+++ install-methods/automatic-install.xml	(working copy)
@@ -11,15 +11,15 @@
 <classname>replicator</classname>,
 <classname>systemimager</classname>,
 <classname>autoinstall</classname>, and
-the Debian Installer itself.
+the &D-I; itself.
 
 </para>
 
   <sect2 id="preseed">
-  <title>Automatic Installation Using the Debian Installer</title>
+  <title>Automatic Installation Using the &D-I;</title>
 <para>
 
-The Debian Installer supports automating installs via preconfiguration
+The &D-I; supports automating installs via preconfiguration
 files. A preconfiguration file can be loaded from the network or from
 removable media, and used to fill in answers to questions asked during the
 installation process.
Index: install-methods/tftp/bootp.xml
===================================================================
--- install-methods/tftp/bootp.xml	(revision 36841)
+++ install-methods/tftp/bootp.xml	(working copy)
@@ -8,7 +8,7 @@
 
 There are two BOOTP servers available for GNU/Linux. The first is CMU
 <command>bootpd</command>. The other is actually a DHCP server: ISC
-<command>dhcpd</command>. In &debian; these are contained in the
+<command>dhcpd</command>. In &distr-full; these are contained in the
 <classname>bootp</classname> and <classname>dhcp</classname> packages
 respectively.
 
@@ -16,7 +16,7 @@
 
 To use CMU <command>bootpd</command>, you must first uncomment (or
 add) the relevant line in <filename>/etc/inetd.conf</filename>.  On
-&debian;, you can run <userinput>update-inetd --enable
+&distr-full;, you can run <userinput>update-inetd --enable
 bootps</userinput>, then <userinput>/etc/init.d/inetd
 reload</userinput> to do so. Just in case your BOOTP server does not
 run Debian, the line in question should look like:
Index: install-methods/tftp/dhcp.xml
===================================================================
--- install-methods/tftp/dhcp.xml	(revision 36764)
+++ install-methods/tftp/dhcp.xml	(working copy)
@@ -6,7 +6,7 @@
 <para>
 
 One free software DHCP server is ISC <command>dhcpd</command>.
-In &debian;, this is available in the <classname>dhcp</classname> package.
+In &distr-full;, this is available in the <classname>dhcp</classname> package.
 Here is a sample configuration file for it (usually
 <filename>/etc/dhcpd.conf</filename>):
 
Index: install-methods/official-cdrom.xml
===================================================================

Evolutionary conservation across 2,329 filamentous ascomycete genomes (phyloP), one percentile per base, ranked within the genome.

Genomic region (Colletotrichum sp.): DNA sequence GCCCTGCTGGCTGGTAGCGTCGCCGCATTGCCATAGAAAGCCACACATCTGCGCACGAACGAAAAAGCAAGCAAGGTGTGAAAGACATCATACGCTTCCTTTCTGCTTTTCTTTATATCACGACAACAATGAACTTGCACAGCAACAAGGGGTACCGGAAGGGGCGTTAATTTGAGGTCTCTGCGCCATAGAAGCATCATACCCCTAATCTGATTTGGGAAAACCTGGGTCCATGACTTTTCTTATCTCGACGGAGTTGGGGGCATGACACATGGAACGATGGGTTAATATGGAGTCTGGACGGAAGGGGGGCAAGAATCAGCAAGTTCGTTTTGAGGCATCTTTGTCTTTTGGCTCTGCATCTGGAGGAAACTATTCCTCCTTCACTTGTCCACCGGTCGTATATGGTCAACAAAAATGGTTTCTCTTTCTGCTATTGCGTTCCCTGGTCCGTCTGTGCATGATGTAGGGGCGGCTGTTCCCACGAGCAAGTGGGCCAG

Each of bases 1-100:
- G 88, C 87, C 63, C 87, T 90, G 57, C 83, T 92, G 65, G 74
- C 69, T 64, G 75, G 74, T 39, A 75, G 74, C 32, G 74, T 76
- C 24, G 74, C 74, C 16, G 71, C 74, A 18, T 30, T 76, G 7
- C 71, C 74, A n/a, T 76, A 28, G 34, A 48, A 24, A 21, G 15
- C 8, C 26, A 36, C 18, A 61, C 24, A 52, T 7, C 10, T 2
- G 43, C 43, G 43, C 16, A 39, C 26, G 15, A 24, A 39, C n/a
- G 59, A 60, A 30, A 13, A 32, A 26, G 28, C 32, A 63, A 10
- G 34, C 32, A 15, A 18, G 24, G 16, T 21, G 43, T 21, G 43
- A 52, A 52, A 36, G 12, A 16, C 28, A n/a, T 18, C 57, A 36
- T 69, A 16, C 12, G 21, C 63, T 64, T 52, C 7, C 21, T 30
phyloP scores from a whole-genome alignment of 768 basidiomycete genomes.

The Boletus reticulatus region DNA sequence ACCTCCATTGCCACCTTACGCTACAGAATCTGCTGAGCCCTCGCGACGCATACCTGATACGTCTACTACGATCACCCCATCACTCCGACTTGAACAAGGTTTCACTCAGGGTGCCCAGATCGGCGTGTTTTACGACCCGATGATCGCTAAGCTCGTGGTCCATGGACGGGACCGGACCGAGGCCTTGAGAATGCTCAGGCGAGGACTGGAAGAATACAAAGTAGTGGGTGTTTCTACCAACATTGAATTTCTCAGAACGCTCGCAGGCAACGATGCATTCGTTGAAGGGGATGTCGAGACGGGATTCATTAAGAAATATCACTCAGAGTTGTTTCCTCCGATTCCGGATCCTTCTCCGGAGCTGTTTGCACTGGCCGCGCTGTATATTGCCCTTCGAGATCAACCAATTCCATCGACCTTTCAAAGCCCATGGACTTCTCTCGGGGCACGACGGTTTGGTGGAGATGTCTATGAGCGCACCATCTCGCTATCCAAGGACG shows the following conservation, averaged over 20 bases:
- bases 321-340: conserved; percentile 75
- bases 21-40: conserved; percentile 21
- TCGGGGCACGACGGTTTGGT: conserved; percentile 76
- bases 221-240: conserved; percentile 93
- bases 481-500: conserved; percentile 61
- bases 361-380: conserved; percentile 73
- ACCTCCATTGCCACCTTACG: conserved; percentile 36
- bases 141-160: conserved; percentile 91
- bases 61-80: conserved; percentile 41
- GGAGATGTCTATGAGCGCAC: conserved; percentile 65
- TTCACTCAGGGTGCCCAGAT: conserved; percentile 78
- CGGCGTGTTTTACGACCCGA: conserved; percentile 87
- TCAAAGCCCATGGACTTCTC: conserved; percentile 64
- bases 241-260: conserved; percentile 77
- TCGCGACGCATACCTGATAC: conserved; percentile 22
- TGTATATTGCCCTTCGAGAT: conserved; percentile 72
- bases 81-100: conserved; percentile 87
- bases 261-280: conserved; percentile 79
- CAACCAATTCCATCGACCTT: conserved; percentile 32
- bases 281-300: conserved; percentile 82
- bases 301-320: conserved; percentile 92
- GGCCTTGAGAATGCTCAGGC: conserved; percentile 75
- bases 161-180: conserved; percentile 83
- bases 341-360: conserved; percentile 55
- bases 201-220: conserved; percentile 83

--- install-methods/official-cdrom.xml	(revision 36764)
+++ install-methods/official-cdrom.xml	(working copy)
@@ -2,10 +2,10 @@
 <!-- $Id$ -->
 
  <sect1 id="official-cdrom">
- <title>Official &debian; CD-ROM Sets</title>
+ <title>Official &distr-full; CD-ROM Sets</title>
 <para>
 
-By far the easiest way to install &debian; is from an Official
+By far the easiest way to install &distr-full; is from an Official
 Debian CD-ROM Set. You can buy a set from a vendor (see the
 <ulink url="&url-debian-cd-vendors;">CD vendors page</ulink>).
 You may also download the CD-ROM images from a Debian mirror and make
Index: partitioning/partition/alpha.xml
===================================================================
--- partitioning/partition/alpha.xml	(revision 36764)
+++ partitioning/partition/alpha.xml	(working copy)
@@ -6,7 +6,7 @@
 <para>
 
 Booting Debian from the SRM console (the only disk boot method supported
-by &releasename;) requires you to have a BSD disk label, not a DOS
+by &release-tech;) requires you to have a BSD disk label, not a DOS
 partition table, on your boot disk.  (Remember, the SRM boot block is
 incompatible with MS-DOS partition tables &mdash; see
 <xref linkend="alpha-firmware"/>.)  As a result, <command>partman</command>
Index: partitioning/partition/i386.xml
===================================================================
--- partitioning/partition/i386.xml	(revision 36764)
+++ partitioning/partition/i386.xml	(working copy)
@@ -39,7 +39,7 @@
 Linux limits the partitions per drive to 15 partitions for SCSI disks
 (3 usable primary partitions, 12 logical partitions), and 63
 partitions on an IDE drive (3 usable primary partitions, 60 logical
-partitions). However the normal &debian; system provides
+partitions). However the normal &distr-full; system provides
 only 20 devices for partitions, so you may not install on partitions
 higher than 20 unless you first manually create devices for those
 partitions.
Index: partitioning/partition/powerpc.xml
===================================================================
--- partitioning/partition/powerpc.xml	(revision 36764)
+++ partitioning/partition/powerpc.xml	(working copy)
@@ -35,7 +35,7 @@
 
 </para><para>
 
-In order for OpenFirmware to automatically boot &debian; the bootstrap
+In order for OpenFirmware to automatically boot &distr-full; the bootstrap
 partition should appear before other boot partitions on the disk,
 especially MacOS boot partitions.  The bootstrap partition should be
 the first one you create. However, if you add a bootstrap partition
Index: partitioning/tree.xml
===================================================================
--- partitioning/tree.xml	(revision 36764)
+++ partitioning/tree.xml	(working copy)
@@ -6,7 +6,7 @@
  <title>The Directory Tree</title>
 <para>
 
-&debian; adheres to the
+&distr-full; adheres to the